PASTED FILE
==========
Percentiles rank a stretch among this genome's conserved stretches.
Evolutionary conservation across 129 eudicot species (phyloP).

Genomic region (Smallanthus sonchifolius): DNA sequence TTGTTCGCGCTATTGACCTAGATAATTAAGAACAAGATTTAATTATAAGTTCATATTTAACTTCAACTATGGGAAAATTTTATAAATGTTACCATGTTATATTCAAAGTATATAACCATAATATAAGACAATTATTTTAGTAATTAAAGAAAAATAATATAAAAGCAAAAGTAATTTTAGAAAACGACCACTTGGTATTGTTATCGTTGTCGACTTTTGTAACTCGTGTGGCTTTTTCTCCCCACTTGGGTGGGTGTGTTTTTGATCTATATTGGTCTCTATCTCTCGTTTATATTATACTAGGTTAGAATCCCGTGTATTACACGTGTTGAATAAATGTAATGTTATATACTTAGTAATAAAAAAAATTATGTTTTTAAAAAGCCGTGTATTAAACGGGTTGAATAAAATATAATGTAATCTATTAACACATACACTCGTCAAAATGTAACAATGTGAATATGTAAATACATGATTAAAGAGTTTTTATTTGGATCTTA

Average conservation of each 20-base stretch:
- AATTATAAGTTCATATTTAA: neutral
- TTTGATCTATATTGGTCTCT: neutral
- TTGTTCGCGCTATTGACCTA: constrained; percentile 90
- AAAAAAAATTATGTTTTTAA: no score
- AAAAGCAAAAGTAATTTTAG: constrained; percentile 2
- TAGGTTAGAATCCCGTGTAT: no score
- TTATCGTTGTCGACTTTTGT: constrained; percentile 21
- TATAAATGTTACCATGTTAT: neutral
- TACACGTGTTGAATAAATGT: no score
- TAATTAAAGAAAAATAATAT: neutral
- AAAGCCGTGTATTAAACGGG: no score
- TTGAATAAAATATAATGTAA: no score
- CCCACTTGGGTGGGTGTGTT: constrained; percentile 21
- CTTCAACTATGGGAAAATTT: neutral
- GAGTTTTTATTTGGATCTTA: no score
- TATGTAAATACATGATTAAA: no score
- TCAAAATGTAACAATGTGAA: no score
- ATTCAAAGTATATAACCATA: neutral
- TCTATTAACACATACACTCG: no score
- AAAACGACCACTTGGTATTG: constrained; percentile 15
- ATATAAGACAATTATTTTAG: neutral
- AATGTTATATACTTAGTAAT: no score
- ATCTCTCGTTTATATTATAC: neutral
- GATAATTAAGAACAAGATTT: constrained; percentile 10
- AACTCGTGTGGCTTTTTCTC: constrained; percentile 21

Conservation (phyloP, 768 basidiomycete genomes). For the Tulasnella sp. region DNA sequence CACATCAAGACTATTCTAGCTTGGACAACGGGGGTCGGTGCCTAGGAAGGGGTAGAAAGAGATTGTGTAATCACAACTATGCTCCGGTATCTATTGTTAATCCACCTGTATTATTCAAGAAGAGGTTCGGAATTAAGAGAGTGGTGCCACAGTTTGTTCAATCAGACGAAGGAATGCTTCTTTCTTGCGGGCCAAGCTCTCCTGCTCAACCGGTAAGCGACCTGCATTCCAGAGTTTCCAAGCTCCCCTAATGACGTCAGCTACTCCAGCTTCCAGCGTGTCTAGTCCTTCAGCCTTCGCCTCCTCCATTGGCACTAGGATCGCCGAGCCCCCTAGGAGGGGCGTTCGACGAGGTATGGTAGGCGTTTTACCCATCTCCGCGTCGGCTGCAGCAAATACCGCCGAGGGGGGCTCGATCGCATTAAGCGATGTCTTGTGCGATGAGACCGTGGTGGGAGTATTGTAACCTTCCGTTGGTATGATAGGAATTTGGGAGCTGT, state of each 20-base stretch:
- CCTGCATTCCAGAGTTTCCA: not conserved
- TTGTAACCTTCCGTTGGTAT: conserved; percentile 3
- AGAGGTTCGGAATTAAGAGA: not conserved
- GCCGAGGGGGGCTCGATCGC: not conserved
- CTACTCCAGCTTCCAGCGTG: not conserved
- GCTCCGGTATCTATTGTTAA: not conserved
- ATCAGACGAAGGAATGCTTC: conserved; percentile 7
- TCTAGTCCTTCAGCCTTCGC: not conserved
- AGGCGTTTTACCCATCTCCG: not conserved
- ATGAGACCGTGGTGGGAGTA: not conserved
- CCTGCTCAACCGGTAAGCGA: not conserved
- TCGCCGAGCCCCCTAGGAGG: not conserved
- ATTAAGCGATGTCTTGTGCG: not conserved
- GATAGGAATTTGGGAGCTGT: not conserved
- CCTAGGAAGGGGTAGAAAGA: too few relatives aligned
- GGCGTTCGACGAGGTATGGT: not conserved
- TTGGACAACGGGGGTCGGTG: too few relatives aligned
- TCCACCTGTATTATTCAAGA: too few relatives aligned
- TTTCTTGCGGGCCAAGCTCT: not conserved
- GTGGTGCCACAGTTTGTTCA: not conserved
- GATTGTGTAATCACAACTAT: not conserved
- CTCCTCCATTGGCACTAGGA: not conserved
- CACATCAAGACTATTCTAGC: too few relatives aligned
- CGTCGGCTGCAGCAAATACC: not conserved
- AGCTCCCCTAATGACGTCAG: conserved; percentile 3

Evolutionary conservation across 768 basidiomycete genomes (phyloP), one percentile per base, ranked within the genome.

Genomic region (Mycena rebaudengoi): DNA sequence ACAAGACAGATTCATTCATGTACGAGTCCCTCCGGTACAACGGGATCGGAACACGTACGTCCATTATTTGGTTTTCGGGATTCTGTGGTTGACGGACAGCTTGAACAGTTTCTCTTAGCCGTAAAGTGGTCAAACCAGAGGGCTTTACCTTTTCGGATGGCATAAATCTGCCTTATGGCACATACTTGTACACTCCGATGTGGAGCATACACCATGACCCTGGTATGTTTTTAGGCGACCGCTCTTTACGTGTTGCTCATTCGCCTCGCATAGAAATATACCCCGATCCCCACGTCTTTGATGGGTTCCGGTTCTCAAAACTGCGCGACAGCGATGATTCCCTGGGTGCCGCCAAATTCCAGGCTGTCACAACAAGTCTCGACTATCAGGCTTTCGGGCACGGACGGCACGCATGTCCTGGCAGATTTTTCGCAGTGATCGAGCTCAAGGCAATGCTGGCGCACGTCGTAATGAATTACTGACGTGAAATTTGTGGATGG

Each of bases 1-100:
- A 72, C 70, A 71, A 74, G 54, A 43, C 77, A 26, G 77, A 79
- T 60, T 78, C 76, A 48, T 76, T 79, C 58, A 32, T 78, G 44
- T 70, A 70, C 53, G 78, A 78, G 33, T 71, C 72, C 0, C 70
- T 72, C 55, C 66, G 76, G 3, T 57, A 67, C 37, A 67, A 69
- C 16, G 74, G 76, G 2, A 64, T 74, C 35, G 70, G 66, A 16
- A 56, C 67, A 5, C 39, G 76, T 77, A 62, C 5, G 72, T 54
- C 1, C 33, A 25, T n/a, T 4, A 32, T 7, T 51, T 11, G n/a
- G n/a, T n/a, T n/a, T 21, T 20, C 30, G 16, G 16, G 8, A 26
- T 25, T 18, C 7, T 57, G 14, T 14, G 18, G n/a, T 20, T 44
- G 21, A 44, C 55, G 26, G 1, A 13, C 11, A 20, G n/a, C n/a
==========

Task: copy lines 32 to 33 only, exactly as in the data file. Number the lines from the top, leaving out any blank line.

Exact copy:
- TTGTAACCTTCCGTTGGTAT: conserved; percentile 3
- AGAGGTTCGGAATTAAGAGA: not conserved